Experts tell Moneyish what anti-bias training — like the one Starbucks could employ in its stores on Tuesday — actually entails
A “reprehensible” incident at one of its stores energized Starbucks to tackle racial bias head-on.
The coffee corporation will close all of its 8,000-plus U.S. company-owned retail stores and corporate offices on Tuesday afternoon for anti-bias training geared to “address implicit bias, promote conscious inclusion, prevent discrimination and ensure everyone inside a Starbucks store feels safe and welcome,” the company first announced last month. (The closings, reportedly starting around 2 p.m. local time, won’t affect most of the 7,000 licensed stores in places like airports, hotels and grocery stores.)
The four-hour training will feature videos from CEO Kevin Johnson, chairman Howard Schultz, board member Mellody Hobson and the rapper Common, plus a screening of a new film by documentarian Stanley Nelson, according to a preview released last week; it will also have workers explore how bias plays into their own lives. The learning session “will just be a start,” the company said, citing further conversations in future weeks, months and years.
The planned training for nearly 175,000 employees came after national outrage over two black men at a Philadelphia Starbucks being told to leave and ultimately arrested for trespassing after asking to use the bathroom. The company said it would develop curriculum with expert input from Anti-Defamation League CEO Jonathan Greenblatt, NAACP Legal Defense and Education Fund president Sherrilyn Ifill, former Attorney General Eric Holder and Equal Justice Initiative founder Bryan Stevenson, among others.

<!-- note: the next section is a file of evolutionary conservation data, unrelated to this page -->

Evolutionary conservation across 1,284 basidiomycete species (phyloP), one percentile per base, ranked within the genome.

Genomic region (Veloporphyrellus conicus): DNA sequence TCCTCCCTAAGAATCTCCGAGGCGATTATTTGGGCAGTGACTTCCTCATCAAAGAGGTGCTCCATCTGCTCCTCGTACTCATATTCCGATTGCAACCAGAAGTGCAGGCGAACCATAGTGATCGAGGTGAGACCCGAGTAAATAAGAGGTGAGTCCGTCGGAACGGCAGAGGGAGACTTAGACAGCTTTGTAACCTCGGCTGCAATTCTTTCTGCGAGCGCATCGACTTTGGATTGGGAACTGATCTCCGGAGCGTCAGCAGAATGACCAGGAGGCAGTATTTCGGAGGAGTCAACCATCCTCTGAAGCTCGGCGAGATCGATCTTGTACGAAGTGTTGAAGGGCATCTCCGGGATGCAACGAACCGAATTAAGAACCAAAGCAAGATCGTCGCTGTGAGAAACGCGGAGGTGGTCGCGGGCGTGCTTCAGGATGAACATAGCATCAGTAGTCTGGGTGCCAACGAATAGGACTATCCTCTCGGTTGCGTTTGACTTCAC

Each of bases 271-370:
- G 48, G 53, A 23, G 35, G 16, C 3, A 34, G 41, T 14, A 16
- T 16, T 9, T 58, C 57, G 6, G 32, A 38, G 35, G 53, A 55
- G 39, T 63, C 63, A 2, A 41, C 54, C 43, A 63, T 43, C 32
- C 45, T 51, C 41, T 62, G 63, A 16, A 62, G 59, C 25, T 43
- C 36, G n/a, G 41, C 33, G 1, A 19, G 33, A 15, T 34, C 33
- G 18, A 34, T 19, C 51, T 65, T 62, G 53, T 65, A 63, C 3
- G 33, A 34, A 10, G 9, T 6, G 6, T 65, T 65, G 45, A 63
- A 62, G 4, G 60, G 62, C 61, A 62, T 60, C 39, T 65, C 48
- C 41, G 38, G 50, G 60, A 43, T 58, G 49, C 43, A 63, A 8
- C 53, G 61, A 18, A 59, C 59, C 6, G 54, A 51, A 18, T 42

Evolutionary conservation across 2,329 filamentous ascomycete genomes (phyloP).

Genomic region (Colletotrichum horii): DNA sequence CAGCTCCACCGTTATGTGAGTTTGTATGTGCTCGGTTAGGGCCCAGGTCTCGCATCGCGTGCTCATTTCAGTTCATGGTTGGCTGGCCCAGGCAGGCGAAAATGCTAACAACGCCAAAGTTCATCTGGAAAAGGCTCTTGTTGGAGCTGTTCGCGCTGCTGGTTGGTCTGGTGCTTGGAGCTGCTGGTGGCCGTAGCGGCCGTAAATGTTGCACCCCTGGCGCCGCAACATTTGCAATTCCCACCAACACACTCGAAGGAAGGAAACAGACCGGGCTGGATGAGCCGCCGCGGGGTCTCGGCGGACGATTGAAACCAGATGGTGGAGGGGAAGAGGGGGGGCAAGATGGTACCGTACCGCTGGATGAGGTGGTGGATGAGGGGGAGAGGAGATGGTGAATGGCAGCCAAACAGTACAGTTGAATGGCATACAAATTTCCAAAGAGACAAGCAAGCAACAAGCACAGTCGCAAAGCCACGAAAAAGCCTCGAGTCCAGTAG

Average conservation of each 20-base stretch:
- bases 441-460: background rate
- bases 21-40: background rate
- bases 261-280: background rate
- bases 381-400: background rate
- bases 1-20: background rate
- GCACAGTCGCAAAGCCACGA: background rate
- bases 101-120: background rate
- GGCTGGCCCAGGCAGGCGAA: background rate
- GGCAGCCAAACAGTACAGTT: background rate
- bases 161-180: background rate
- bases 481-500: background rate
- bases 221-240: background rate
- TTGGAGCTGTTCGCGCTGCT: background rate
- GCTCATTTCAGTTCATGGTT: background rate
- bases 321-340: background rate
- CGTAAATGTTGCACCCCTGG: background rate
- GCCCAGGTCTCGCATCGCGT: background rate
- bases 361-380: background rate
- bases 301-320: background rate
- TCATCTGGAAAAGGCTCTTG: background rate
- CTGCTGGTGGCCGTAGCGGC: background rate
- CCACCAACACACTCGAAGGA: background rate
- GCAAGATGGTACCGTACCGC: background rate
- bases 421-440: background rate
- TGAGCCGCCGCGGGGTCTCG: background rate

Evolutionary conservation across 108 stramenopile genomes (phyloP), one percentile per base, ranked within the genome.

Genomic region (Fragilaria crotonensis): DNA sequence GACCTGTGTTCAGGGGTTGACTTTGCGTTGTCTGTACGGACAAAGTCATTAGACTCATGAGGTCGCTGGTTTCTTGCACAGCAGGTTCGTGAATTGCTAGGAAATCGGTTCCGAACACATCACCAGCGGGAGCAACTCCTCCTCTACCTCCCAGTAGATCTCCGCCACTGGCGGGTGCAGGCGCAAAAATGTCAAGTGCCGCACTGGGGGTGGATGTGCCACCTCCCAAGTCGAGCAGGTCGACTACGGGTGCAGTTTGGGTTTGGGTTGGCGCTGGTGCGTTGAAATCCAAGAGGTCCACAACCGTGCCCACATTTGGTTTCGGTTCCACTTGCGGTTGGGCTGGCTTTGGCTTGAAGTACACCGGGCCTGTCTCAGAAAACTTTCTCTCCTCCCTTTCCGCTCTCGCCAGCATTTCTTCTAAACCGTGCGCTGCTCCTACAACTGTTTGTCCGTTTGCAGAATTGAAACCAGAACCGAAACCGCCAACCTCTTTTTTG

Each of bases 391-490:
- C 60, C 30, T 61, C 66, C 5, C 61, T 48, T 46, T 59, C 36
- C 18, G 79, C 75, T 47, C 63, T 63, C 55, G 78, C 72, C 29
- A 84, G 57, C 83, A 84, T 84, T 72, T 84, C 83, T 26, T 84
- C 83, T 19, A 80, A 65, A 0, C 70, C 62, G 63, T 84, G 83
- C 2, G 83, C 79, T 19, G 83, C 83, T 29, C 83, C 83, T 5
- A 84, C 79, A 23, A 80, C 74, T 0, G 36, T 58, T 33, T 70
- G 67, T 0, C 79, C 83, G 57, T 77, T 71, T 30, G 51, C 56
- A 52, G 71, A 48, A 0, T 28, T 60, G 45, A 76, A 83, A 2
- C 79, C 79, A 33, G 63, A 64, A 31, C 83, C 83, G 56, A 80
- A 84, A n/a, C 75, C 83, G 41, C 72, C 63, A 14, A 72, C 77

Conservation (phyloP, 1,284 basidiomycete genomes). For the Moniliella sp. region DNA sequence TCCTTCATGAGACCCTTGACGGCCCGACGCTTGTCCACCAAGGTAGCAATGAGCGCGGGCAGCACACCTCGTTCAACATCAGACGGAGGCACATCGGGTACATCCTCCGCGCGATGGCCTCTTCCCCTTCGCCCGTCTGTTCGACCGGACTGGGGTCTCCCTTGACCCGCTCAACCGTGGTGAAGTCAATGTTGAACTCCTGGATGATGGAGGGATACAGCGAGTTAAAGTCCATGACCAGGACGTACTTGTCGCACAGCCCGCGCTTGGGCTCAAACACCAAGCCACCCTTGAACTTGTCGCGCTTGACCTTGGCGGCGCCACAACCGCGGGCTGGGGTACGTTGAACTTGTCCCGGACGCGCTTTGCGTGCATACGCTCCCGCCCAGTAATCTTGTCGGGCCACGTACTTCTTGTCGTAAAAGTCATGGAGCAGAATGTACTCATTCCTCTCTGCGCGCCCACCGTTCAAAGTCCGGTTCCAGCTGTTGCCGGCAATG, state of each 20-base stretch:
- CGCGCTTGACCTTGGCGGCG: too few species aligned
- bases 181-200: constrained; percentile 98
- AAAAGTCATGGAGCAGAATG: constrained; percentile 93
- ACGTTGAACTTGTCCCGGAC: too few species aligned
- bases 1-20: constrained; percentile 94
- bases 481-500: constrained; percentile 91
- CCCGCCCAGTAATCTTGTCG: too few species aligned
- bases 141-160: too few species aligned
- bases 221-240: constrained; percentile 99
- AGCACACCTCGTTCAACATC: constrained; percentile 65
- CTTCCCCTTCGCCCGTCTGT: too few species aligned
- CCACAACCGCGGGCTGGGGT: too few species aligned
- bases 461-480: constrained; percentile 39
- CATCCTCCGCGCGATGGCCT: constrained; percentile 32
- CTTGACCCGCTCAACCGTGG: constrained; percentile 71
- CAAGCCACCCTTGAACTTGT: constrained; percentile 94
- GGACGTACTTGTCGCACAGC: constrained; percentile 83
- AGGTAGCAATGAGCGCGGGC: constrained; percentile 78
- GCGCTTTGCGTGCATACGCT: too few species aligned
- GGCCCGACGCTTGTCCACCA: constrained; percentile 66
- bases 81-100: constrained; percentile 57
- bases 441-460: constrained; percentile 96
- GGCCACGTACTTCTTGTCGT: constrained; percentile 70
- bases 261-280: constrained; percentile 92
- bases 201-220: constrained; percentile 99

Johnson, for his part, embarked on an apology tour and met with the two victims last month — denouncing the event as “reprehensible” and vowing his company would be “part of the solution” going forward. The two men, Donte Robinson and Rashon Nelson, went on to settle with the city for a symbolic $1 and an agreement to launch a $200,000 program for young entrepreneurs.
“I think the (Starbucks) response has been textbook perfect,” crisis management consultant Jonathan Bernstein told Moneyish last month. “They’ve put their top guy on it; he communicates with compassion and conviction, and comes across as someone who really wants to change the cultural factors that result in (this) behavior.” Johnson has also “done a good job of communicating that this isn’t a Starbucks problem; this is a society problem,” Bernstein added.
Greenblatt, a former Starbucks exec, also praised the java giant’s swift response and plan of action — pointing out that closing its 8,000 stores would impact the company’s bottom line. “How many companies do that?” he told Moneyish in April. “Rarely do we see a business move this quickly; never have we seen one do so at such scale.”